In this scenario, it is remarkable that the accumulation of N polarity (50.38%) comes from the same percentage of conversations classified as causes and effects (approximately 25% each).  Additionally, we can see that the conversations with negative polarities are equally distributed between causes ((24.42+9.98)% = 34.41%) and effects ((25.96+7.99)% = 33.95%), reflecting a concern both in the roots of crime and in the consequences that it will bring about in the Riviera Maya.

The previous analyses were based on all messages for polarity features and cause or effect categories. However, this global analysis hides details of what could have happened in the days of the evaluation period of the messages. For this reason, for each scenario, interactive bubble charts are provided, in order to show how the conversations’ polarities that depend on causes and effects varied daily. For better viewing these charts, please see the Appendix at the end of the post to learn how to configure them.

Scenario 1 (January 15 shooting)

Total tweets = 2102

The interactivity of this chart allows observing that on January 21, 22, and 23, the causes and the negative effects of the shooting were commented equally (bubbles moving in the middle of the chart). On the other days, there has been a tendency to talk intensely about the consequences of the incident (bubbles moving close to the Y axis).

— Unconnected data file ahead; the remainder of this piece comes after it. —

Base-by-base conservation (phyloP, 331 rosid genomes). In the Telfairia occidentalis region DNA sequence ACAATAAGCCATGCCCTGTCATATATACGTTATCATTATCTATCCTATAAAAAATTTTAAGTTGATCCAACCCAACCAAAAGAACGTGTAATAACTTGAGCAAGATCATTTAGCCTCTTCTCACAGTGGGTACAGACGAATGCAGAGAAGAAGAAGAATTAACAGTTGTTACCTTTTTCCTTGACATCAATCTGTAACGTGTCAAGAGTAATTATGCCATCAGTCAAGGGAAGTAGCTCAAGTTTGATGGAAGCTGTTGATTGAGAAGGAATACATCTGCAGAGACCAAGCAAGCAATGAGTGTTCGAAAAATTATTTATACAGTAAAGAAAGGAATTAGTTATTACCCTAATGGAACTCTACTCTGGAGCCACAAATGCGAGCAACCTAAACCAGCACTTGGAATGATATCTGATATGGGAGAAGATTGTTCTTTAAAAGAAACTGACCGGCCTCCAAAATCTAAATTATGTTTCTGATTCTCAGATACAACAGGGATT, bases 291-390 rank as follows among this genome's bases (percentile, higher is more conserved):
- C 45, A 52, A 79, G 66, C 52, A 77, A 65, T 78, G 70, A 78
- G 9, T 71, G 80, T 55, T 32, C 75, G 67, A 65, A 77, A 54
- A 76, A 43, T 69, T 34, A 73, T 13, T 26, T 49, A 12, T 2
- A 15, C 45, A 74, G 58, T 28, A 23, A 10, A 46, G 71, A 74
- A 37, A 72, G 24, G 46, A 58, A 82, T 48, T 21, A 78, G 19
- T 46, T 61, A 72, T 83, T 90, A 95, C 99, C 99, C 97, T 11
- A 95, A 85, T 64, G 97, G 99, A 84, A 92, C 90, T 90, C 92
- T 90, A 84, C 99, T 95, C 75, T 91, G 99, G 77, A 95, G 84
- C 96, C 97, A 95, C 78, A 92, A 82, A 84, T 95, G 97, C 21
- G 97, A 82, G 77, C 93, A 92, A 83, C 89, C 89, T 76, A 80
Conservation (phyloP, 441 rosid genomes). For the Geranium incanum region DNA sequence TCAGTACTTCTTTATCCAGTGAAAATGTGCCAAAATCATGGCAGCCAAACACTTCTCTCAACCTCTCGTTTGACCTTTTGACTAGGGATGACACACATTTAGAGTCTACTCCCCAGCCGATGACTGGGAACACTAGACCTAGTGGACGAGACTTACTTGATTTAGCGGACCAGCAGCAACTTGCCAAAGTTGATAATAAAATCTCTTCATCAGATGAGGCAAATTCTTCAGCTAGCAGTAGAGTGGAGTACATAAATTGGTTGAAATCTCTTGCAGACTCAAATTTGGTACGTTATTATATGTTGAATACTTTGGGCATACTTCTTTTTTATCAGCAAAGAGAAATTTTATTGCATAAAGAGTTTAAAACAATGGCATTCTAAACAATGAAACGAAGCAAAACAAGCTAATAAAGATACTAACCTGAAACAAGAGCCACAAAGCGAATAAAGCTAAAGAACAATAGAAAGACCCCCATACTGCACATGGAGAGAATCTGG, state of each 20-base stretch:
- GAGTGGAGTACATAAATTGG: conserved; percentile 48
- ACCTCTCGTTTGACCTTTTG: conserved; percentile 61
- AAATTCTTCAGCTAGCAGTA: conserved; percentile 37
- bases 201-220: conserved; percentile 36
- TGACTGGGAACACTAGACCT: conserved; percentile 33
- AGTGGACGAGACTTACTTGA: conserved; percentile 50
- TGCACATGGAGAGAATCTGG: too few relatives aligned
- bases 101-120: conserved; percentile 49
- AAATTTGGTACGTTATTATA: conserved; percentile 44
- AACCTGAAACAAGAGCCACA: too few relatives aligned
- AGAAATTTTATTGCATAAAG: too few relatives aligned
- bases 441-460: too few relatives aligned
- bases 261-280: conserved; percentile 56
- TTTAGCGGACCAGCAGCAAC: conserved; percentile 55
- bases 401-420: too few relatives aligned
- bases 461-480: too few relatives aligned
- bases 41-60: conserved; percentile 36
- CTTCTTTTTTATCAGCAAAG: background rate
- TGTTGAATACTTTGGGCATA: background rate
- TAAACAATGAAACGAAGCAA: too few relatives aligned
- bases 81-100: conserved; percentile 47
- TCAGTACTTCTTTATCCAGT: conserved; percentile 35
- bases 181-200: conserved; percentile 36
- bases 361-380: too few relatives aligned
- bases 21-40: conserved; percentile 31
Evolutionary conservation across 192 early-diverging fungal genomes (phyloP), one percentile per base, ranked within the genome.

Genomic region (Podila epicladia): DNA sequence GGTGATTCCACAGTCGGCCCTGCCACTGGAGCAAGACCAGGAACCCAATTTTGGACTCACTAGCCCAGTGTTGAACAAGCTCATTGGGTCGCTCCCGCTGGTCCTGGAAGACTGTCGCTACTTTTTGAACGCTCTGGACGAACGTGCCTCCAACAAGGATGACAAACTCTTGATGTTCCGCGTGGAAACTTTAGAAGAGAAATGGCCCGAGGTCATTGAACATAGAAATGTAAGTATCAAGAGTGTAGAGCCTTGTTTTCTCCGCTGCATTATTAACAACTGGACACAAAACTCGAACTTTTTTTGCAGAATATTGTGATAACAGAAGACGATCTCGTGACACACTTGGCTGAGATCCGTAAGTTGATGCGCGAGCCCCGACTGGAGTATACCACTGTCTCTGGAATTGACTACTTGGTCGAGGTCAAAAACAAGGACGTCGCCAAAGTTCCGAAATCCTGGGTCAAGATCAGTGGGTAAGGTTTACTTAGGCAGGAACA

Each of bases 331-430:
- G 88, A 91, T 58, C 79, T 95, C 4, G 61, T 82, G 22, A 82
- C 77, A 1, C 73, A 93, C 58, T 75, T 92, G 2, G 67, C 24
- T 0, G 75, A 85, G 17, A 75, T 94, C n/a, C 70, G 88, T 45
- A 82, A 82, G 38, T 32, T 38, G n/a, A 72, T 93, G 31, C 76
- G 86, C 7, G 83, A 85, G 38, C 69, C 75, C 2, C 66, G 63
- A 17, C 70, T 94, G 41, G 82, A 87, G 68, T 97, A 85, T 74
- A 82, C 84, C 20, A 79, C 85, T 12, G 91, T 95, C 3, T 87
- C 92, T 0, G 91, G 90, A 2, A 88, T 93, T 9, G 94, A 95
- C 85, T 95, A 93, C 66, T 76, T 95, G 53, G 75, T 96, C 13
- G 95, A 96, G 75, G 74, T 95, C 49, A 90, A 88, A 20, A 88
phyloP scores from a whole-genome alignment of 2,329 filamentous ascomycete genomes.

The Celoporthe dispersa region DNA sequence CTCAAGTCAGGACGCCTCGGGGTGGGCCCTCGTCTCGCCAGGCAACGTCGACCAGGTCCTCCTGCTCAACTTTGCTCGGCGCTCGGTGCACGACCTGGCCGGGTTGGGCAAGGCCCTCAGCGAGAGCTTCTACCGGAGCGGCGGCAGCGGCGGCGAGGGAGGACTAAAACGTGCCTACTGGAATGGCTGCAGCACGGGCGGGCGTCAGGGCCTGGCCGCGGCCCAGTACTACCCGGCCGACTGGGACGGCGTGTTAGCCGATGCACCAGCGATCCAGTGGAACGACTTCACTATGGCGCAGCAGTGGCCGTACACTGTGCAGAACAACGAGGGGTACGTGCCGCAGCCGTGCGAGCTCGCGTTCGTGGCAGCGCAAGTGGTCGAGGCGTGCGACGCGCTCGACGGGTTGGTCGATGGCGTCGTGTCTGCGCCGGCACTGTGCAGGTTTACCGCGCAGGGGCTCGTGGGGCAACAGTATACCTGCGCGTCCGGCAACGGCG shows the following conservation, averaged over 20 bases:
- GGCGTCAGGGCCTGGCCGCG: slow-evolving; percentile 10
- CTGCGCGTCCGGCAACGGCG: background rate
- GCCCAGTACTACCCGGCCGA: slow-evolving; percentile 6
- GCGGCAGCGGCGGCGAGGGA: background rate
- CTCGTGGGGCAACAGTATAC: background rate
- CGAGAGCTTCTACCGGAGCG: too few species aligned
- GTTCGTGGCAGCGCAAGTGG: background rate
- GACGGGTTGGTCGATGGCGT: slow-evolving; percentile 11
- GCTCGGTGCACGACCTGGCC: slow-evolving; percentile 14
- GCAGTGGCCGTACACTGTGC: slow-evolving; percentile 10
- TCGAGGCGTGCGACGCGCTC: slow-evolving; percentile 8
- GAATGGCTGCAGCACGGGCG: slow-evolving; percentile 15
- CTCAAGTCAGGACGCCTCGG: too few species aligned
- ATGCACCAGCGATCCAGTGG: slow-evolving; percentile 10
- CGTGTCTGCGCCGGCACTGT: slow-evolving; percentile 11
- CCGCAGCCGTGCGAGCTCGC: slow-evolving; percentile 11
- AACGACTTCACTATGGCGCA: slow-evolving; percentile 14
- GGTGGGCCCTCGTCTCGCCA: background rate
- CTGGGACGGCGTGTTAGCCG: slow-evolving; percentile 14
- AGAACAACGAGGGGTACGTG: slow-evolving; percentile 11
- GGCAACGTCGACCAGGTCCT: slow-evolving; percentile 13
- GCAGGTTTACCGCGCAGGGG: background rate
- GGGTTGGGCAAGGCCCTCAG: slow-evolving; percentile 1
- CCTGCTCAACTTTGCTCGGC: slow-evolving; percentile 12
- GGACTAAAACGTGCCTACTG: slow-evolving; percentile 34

Scenario 2 (Crime in the tourist area)

Total tweets = 651

The movement of the bubbles of the negative polarities presents a varied behavior. Before the shooting, there are days in which people talk a lot about the causes (bubbles close to X) and others days when the conversation is more focused on the consequences (bubbles close to Y). However, the shooting has accelerated the conversation regarding the consequences that this incident would bring about, both for the future of the festival and for the Riviera Maya.